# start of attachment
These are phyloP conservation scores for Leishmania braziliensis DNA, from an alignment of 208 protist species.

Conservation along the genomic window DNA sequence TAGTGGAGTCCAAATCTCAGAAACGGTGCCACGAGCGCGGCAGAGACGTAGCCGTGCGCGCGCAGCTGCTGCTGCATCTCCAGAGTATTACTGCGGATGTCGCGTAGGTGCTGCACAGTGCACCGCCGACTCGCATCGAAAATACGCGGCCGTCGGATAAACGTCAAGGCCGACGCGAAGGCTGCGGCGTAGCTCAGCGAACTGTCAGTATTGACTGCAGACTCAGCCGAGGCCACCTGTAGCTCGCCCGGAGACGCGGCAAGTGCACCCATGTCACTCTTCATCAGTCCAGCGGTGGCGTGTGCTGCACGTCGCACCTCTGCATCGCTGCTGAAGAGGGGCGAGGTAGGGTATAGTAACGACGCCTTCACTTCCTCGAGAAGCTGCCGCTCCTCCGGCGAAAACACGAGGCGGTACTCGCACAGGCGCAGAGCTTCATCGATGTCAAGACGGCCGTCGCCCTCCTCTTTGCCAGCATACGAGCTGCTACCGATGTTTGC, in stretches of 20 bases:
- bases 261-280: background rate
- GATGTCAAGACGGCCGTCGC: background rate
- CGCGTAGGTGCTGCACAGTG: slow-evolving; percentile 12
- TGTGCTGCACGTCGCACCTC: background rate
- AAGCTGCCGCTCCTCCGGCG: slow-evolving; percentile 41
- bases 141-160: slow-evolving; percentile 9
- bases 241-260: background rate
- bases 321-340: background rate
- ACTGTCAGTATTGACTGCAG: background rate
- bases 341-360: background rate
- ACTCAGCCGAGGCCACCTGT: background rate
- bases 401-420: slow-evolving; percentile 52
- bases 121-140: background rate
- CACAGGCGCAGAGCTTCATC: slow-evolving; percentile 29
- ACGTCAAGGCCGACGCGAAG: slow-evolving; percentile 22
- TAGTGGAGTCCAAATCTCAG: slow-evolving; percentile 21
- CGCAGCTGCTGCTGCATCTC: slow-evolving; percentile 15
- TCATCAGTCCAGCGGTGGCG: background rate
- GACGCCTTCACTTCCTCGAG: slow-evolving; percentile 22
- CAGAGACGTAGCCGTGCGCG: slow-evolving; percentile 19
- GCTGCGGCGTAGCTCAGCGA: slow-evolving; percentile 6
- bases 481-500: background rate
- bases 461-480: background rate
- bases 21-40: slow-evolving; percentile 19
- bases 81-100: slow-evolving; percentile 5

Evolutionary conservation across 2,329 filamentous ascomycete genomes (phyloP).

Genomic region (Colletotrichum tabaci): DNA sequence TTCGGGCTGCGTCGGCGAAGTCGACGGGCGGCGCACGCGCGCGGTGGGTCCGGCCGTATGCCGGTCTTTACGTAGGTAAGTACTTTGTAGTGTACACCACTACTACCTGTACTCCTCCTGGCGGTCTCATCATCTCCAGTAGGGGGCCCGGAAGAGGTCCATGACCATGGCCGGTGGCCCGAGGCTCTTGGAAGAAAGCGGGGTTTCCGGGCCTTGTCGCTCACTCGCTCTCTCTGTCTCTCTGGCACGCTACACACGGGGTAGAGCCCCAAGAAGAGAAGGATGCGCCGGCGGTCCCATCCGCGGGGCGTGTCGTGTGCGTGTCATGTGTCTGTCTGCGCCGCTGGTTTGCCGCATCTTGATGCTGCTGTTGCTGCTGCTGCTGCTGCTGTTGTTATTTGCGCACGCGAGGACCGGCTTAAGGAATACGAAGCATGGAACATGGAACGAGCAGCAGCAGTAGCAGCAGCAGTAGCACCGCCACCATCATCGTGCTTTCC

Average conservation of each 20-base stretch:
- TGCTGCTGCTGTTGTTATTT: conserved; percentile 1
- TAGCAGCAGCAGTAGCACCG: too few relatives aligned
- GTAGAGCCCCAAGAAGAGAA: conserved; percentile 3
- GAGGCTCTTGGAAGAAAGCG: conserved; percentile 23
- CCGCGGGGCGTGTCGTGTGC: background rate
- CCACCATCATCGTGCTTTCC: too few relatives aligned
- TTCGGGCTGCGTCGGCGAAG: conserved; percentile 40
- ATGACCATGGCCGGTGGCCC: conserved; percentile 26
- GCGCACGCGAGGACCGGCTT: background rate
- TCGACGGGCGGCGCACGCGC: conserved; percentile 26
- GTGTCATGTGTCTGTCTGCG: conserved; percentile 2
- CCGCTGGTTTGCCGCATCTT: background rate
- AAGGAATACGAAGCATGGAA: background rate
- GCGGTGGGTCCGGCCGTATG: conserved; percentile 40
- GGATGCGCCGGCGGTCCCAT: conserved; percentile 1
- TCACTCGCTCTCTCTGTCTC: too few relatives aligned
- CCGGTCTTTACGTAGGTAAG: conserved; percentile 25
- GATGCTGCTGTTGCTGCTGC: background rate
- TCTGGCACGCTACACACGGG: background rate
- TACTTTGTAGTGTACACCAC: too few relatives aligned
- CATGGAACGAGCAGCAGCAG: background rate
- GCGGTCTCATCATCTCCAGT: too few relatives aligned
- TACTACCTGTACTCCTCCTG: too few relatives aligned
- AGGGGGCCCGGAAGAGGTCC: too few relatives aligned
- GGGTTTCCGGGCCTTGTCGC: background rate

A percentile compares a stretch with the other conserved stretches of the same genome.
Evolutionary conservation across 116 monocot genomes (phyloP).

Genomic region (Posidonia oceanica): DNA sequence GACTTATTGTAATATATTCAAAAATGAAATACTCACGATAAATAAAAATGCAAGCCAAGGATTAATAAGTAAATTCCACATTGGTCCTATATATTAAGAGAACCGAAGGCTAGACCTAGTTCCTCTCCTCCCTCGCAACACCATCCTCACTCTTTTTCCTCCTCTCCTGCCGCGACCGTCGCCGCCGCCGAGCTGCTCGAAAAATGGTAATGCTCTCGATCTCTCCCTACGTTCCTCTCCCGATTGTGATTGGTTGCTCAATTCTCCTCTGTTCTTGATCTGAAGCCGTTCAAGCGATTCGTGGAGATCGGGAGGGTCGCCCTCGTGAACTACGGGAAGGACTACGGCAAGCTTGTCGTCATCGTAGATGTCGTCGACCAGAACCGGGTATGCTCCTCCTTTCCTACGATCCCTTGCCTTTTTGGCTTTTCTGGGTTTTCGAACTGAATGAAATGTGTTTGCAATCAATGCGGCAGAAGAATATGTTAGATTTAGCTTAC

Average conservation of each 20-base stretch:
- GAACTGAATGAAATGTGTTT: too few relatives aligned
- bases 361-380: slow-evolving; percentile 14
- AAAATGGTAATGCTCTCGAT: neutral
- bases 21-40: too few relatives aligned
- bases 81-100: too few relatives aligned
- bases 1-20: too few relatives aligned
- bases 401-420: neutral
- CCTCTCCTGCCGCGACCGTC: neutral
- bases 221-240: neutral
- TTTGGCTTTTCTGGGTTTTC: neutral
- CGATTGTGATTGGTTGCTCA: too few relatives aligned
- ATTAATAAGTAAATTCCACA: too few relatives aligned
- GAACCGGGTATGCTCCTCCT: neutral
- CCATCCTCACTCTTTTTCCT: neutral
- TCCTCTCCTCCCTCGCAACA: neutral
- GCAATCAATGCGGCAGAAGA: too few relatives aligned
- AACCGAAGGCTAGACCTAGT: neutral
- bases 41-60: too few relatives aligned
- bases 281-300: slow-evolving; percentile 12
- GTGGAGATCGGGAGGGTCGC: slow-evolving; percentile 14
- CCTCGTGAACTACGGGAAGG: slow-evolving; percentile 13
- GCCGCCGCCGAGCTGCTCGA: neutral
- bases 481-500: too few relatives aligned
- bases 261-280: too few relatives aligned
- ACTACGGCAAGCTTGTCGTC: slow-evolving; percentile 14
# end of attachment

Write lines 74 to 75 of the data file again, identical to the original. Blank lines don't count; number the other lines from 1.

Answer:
- TCCTCTCCTCCCTCGCAACA: neutral
- GCAATCAATGCGGCAGAAGA: too few relatives aligned